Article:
6000 languages

There are over 6000 languages across the world, each different from the next. Yet, children can learn any of these languages, along a similar timeline.

Each language has its own words for things. A child learning Japanese will have to learn that ‘niwatori’ refers to chickens, and a child learning French that ‘poule’ refers to chicken.

But languages can differ far more than in how they call things.

Languages can express ideas in different ways. Some languages, for example, have singular and plural pronouns (for example, ‘it’ and ‘they’). Others also have dual pronouns. For example, in Arabic, ‘huma’ (هما) would refer to two chickens and ‘honna’ (هن) to three or more chickens. Some others have triple and quad pronouns and some do not require the use of a pronoun at all!

A child learning English, Arabic, Japanese, or French Sign Language will have to learn each language’s specific way of referring to a group of two. In English, they will learn to use the plural pronoun ‘they’. This pronoun can be used for any group of two or more.

English
They are playing

In Arabic, they will have to learn to use the dual pronoun ‘هما’. This pronoun can only be used for a group of two.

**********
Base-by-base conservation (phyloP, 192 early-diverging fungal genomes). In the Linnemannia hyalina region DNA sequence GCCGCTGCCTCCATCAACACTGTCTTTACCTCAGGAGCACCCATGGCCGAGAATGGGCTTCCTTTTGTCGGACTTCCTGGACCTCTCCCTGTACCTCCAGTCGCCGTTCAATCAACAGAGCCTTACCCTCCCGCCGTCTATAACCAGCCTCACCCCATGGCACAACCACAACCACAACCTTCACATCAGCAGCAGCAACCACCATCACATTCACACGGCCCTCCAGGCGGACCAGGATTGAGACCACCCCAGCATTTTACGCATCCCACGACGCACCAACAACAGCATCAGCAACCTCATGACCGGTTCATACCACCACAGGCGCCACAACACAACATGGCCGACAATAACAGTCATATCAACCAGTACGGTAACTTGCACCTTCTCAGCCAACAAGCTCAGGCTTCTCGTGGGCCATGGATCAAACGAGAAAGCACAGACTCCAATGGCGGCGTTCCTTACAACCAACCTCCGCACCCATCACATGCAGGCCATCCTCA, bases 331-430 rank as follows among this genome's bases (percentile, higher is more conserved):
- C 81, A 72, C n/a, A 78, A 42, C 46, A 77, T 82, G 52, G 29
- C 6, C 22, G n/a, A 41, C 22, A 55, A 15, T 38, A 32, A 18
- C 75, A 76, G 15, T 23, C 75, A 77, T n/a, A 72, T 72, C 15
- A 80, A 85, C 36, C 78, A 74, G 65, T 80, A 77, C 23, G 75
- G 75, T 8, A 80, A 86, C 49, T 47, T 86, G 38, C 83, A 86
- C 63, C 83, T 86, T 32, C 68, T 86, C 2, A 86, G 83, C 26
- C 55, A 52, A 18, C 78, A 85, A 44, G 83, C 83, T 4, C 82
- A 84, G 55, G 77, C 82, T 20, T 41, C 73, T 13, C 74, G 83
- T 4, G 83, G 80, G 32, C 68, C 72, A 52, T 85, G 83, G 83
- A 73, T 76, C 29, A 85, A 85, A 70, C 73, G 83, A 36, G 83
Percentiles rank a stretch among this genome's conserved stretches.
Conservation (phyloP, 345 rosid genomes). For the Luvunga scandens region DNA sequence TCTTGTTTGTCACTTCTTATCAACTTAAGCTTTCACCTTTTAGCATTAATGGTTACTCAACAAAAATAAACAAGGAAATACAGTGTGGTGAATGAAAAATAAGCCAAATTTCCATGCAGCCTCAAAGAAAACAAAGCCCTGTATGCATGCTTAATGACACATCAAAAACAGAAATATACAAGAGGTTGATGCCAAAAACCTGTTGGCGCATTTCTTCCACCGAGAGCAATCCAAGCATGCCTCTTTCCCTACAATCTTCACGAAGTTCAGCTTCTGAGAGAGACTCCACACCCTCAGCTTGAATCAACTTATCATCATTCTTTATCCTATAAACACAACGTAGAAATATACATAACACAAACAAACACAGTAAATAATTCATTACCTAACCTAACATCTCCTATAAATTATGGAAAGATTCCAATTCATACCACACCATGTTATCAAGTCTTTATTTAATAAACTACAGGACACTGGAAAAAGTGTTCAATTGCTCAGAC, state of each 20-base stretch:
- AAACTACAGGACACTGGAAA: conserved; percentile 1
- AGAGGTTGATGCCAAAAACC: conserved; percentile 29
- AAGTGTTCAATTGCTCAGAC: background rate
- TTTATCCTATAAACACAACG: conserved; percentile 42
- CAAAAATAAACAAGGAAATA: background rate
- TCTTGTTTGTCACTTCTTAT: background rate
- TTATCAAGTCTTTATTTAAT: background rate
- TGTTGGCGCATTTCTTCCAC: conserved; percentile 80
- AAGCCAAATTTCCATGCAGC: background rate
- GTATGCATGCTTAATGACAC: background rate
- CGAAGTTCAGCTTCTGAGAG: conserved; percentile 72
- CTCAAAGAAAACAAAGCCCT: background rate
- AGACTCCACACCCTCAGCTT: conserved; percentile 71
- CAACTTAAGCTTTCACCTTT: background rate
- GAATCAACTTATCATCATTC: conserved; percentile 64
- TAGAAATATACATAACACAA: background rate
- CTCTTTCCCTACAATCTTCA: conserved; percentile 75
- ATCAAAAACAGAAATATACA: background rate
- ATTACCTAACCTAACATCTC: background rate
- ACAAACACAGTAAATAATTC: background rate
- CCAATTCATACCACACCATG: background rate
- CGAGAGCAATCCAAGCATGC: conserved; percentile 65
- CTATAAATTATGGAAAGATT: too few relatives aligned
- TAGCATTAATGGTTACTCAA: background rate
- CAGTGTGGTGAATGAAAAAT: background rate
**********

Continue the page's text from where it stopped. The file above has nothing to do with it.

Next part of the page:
Arabic
هما يلعبان (Huma yalaaban)
(They-two play)

In French Sign Language, they will have to learn to use the dual pronoun, where the thumb and index finger are extended. This pronoun can only be used for a group of two. There are also triple and quad pronouns in FSL.

French Sign Language
The thumb and index extended on one hand, as the hand moves back and forth to the left and right. Then, the thumb and pinky extended on both hands, as both hands move in a  circular motion.
(They-two play)

In Japanese, it is not necessary to use pronouns, so they will have to learn that they can just say the verb (without a pronoun)!

Japanese
遊んでいるね (Asondeiru ne)
(Playing)

To better understand how children learn a language, scientists try to study the phenomena in as many languages as possible. There is a wonderful international initiative where the same studies are run all across the world. This way scientists can learn about how children learn any language, and not just how they learn one specific language like English.

Join us next time to read about how children learn any number of languages!

The scientific source for our comic:

Evans, N., & Levinson, S. C. (2009). The myth of language universals: Language diversity and its importance for cognitive science. Behavioral and Brain Sciences, 32(5), 429-448.

Dryer, Matthew S. & Haspelmath, Martin (Eds.) (2013). The World Atlas of Language Structures Online. Leipzig: Max Planck Institute for Evolutionary Anthropology.



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